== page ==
Have you been given the news that your pet may require extraction or most or all of their teeth? This can be an overwhelming prospect, it is completely normal to require re-assurance prior to making the decision to have this treatment performed.
When we recommend extraction of all or most of your pet’s teeth, this is not a decision that we take lightly. We will only make this recommendation when we feel there is significant benefit to be gained in improved comfort and quality of life following treatment. Full mouth extractions will most often be recommended for patients affected by the following conditions:
– Chronic gingivostomatitis
– Chronic ulcerative paradental stomatitis (CUPS)
– Severe and advanced periodontal disease
– Juvenile periodontitis
Of course, this list is not all inclusive and from time to time full mouth extractions may be required for other reasons.
When are full mouth extractions beneficial?
In most cases we recommend full mouth extractions for patients with progressive and painful oral diseases that are not able to be effectively managed with medical treatment. Or, where the long-term effects of medical treatment are more impactful than the extractions themselves.
Many pets that have been on long term medications such as immunosuppressants, pain relief and antibiotics will no longer require these following these extractions.
The aim of this treatment modality is to provide relief from pain and discomfort and resolution of the underlying disease process improving your pet’s quality of life.
Full mouth extractions will also remove the need for the strict home care programs (that pets with painful mouths do not enjoy) and the often very regular professional treatments performed under general anaesthesia that are required as part of management of these conditions.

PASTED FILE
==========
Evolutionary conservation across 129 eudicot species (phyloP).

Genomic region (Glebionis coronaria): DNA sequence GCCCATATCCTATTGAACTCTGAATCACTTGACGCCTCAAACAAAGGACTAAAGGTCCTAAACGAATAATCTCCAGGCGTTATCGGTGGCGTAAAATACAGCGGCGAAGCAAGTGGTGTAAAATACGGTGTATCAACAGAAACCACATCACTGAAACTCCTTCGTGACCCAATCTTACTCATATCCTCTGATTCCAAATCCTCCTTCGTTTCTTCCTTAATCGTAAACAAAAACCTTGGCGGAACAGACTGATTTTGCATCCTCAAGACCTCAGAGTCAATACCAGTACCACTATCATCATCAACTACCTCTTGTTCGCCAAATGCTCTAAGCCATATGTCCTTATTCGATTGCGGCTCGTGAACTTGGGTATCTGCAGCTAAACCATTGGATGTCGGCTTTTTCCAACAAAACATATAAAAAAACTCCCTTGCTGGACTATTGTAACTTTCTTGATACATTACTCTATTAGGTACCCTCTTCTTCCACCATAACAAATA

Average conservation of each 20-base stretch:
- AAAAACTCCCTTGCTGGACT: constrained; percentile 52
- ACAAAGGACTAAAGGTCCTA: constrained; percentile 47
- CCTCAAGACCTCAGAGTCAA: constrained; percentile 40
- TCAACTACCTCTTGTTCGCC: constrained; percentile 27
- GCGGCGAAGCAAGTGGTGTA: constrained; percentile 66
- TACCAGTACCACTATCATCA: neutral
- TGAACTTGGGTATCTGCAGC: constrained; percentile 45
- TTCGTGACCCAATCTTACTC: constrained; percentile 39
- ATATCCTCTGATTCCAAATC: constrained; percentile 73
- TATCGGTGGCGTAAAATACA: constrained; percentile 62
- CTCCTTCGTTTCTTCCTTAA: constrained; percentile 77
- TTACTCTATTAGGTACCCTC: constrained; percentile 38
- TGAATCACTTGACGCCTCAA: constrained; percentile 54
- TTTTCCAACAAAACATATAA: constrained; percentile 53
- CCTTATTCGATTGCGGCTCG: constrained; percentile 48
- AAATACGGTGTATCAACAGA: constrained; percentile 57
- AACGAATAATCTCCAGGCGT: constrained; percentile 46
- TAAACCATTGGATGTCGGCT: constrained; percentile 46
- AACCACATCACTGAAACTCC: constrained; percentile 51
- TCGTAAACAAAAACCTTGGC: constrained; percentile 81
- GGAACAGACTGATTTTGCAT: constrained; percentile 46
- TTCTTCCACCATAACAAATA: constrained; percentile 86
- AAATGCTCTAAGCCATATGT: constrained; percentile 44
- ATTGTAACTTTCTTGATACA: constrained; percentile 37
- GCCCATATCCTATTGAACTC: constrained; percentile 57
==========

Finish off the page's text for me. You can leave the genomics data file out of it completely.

What are possible consequences of extensive extractions?
Removal of all (or most) of your pet’s teeth will result in some structural changes to their jaw. Rest assured that most of these are cosmetic in nature and are not true medical concerns.
The changes we observe are most frequently seen in our canine friends and are generally related to the tongue being more likely to poke out of the mouth. For some patients this is an occasional occurrence but for others it is a frequent observation. This is rarely observed in cats following full mouth extractions.
For patients with underlying immune mediated conditions, most notably feline chronic gingivostomatitis, this form of treatment may not result in complete resolution of their underlying oral pain and discomfort, and some form of ongoing medical treatment may still be required.
You may also have heard that there is a risk of jaw fracture occurring during the extraction process. This risk is very low when the extractions are performed by skilled individuals and is greatly outweighed by the potential benefits to be gained by removal of teeth.
But how will they eat?
This is the biggest concern expressed by pet owners.
Dogs and cats have significantly different dentition to us. Our pets have teeth that are designed to cut food into bite sized pieces rather than chew or grind their food in the way we do. In most cases, very limited changes to your pets diet will be required, as most of the foods we feed are already in appropriately sized chunks (dry food, meat, tinned food). Many of our patients will continue to eat their dry food as if nothing has changed, even after having all of their teeth removed. Of course, chewing on dental chews and bones will no longer be appropriate.
Having all (or most) of your pet’s teeth removed is a scary proposition but one that our clients rarely express regret over when they see the dramatic improvement in their pets demeanour and quality of life on the other side of treatment.